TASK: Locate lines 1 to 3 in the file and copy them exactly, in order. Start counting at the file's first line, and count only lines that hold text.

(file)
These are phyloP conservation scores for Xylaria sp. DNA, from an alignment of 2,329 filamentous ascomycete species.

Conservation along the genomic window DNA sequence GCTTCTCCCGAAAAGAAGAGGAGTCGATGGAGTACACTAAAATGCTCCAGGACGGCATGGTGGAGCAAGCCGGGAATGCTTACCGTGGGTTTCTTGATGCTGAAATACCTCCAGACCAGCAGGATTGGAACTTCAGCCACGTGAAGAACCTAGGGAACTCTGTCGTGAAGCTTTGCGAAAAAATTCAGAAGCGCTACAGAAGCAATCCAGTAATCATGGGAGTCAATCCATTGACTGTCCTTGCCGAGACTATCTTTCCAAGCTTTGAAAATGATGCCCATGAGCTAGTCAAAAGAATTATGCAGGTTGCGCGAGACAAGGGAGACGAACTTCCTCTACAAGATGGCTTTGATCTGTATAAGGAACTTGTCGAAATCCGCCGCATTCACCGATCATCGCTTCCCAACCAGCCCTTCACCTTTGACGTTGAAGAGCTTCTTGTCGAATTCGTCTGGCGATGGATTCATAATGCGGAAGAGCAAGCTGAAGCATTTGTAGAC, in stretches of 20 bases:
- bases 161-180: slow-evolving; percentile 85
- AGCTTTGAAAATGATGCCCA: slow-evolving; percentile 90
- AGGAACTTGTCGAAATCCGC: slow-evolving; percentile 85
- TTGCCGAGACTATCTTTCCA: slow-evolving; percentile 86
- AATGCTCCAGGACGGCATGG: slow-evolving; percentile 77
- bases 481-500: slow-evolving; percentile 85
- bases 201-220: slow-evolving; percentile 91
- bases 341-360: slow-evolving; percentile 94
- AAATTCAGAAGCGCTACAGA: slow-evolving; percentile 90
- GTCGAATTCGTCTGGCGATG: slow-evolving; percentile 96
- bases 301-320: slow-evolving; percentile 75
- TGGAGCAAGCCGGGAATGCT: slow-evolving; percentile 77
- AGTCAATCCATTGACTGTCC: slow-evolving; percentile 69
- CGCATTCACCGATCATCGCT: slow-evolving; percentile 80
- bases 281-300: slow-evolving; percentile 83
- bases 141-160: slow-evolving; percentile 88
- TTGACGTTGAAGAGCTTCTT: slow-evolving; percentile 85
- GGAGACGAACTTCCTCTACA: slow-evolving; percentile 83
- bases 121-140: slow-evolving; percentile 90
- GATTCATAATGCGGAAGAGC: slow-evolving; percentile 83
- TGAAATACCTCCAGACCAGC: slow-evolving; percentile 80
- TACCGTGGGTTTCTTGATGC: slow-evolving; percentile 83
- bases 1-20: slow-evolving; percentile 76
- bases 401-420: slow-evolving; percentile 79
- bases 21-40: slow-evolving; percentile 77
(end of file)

These are phyloP conservation scores for Xylaria sp. DNA, from an alignment of 2,329 filamentous ascomycete species.

Conservation along the genomic window DNA sequence GCTTCTCCCGAAAAGAAGAGGAGTCGATGGAGTACACTAAAATGCTCCAGGACGGCATGGTGGAGCAAGCCGGGAATGCTTACCGTGGGTTTCTTGATGCTGAAATACCTCCAGACCAGCAGGATTGGAACTTCAGCCACGTGAAGAACCTAGGGAACTCTGTCGTGAAGCTTTGCGAAAAAATTCAGAAGCGCTACAGAAGCAATCCAGTAATCATGGGAGTCAATCCATTGACTGTCCTTGCCGAGACTATCTTTCCAAGCTTTGAAAATGATGCCCATGAGCTAGTCAAAAGAATTATGCAGGTTGCGCGAGACAAGGGAGACGAACTTCCTCTACAAGATGGCTTTGATCTGTATAAGGAACTTGTCGAAATCCGCCGCATTCACCGATCATCGCTTCCCAACCAGCCCTTCACCTTTGACGTTGAAGAGCTTCTTGTCGAATTCGTCTGGCGATGGATTCATAATGCGGAAGAGCAAGCTGAAGCATTTGTAGAC, in stretches of 20 bases:
- bases 161-180: slow-evolving; percentile 85